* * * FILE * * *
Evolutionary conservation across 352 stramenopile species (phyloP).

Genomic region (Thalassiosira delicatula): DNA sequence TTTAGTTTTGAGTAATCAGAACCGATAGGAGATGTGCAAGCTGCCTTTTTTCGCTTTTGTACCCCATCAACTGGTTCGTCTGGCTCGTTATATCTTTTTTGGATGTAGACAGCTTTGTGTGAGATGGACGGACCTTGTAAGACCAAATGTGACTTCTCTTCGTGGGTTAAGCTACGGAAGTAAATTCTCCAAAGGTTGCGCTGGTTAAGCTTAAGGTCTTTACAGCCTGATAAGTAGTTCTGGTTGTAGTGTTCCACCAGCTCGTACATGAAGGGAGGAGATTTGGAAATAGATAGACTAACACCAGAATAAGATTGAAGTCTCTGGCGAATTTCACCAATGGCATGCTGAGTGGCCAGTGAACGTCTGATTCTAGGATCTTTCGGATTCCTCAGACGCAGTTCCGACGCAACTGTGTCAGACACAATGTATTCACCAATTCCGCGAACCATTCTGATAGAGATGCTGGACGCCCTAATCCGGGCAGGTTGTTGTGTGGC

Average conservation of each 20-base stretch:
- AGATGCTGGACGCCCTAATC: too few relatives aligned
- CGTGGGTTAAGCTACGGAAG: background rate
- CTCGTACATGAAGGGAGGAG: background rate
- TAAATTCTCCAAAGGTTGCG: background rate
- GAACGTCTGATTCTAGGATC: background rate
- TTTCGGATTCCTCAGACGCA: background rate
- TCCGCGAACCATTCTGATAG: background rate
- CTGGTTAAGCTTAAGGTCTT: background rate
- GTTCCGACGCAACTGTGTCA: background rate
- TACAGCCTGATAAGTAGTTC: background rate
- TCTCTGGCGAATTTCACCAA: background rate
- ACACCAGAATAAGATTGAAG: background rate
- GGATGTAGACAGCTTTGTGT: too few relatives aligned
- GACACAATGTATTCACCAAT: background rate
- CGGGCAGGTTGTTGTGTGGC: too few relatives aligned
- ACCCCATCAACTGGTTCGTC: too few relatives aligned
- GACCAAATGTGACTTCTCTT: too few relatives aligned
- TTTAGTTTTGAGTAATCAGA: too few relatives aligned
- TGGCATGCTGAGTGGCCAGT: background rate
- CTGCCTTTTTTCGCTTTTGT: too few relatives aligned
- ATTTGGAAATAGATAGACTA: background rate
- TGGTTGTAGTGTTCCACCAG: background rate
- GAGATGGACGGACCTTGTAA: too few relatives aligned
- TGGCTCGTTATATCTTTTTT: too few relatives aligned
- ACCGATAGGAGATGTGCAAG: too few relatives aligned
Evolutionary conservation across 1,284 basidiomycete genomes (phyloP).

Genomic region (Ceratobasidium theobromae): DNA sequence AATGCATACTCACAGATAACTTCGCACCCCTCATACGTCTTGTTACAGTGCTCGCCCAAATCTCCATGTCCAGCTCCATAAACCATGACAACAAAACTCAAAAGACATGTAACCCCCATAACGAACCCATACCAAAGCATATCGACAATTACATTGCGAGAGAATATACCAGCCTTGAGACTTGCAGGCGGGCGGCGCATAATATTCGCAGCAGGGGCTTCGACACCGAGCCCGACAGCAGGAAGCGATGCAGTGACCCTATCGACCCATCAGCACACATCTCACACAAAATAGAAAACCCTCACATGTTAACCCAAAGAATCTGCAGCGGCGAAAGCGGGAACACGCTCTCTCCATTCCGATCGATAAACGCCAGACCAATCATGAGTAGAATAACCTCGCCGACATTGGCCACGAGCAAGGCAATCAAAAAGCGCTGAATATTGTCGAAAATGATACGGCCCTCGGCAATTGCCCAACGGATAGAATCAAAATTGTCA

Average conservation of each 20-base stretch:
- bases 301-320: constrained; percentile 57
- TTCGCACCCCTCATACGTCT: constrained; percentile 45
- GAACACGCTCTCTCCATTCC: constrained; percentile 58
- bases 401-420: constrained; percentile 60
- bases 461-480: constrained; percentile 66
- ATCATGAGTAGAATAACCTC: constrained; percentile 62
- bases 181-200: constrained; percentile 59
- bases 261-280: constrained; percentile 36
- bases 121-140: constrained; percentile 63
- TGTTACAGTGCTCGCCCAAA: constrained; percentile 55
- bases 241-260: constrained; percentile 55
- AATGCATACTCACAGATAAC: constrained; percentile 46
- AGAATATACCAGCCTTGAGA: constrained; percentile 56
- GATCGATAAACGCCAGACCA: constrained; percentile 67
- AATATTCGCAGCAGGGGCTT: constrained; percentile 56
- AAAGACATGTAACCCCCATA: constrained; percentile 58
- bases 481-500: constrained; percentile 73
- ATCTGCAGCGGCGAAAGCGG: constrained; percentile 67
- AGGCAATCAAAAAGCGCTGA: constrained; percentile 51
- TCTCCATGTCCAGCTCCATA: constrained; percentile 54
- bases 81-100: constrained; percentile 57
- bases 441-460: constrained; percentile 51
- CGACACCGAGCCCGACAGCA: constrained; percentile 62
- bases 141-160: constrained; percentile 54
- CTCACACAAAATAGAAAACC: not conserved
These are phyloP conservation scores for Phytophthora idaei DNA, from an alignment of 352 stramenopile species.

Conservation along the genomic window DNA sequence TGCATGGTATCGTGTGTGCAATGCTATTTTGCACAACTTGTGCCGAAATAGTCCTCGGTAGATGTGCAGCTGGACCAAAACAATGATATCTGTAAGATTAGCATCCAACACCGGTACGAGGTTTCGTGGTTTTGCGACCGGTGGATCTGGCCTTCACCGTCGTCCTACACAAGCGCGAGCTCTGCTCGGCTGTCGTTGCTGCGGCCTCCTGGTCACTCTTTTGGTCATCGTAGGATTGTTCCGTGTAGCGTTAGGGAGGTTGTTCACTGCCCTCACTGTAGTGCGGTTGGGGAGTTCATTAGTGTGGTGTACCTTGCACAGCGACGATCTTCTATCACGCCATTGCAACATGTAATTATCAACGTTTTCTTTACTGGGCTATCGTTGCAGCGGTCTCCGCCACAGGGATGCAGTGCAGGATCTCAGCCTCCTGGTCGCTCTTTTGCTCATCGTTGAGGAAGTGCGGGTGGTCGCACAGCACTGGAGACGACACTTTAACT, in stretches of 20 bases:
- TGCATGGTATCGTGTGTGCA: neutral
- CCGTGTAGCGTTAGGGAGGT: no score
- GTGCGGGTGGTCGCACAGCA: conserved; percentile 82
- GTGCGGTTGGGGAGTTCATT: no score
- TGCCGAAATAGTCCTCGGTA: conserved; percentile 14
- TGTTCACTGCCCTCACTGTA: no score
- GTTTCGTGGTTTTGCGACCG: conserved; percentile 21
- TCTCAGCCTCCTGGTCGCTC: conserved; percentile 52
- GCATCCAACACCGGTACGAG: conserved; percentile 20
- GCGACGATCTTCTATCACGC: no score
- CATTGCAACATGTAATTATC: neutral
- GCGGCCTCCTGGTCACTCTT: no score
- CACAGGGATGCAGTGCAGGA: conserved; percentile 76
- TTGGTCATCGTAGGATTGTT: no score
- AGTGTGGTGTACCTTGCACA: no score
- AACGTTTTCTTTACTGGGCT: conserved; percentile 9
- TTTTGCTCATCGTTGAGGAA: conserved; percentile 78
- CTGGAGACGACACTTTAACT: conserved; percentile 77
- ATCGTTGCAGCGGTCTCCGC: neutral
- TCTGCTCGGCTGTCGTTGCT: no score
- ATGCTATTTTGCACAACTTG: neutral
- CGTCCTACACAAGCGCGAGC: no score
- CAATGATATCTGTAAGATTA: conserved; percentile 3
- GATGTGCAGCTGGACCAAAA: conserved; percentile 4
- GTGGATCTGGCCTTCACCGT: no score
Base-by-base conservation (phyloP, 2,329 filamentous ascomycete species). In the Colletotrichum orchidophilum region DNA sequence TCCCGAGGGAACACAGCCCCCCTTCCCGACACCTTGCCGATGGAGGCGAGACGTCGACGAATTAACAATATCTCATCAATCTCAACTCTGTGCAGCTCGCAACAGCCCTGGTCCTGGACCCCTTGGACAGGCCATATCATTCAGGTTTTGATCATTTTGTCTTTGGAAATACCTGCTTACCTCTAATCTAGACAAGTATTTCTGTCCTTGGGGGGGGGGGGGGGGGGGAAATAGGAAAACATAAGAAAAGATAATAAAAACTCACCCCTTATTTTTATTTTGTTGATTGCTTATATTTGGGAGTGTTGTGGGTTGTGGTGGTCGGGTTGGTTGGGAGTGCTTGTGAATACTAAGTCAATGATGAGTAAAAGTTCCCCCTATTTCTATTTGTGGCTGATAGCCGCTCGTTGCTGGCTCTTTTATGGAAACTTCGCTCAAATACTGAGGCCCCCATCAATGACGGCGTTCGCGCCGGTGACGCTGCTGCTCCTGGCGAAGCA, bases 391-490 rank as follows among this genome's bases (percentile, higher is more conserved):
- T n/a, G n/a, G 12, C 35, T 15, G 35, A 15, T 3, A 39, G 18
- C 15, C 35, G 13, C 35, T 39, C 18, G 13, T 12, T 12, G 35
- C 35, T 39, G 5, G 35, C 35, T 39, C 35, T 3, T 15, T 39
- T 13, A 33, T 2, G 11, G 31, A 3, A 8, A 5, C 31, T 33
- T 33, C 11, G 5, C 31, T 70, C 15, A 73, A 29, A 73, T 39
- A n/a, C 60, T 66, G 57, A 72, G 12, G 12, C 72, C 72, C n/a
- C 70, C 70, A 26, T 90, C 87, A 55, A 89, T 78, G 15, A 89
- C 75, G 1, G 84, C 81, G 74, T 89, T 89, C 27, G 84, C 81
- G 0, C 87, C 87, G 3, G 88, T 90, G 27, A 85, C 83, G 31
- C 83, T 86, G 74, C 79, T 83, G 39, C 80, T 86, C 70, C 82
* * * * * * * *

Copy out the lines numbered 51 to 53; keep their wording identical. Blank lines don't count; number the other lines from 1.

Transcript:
- TCTCCATGTCCAGCTCCATA: constrained; percentile 54
- bases 81-100: constrained; percentile 57
- bases 441-460: constrained; percentile 51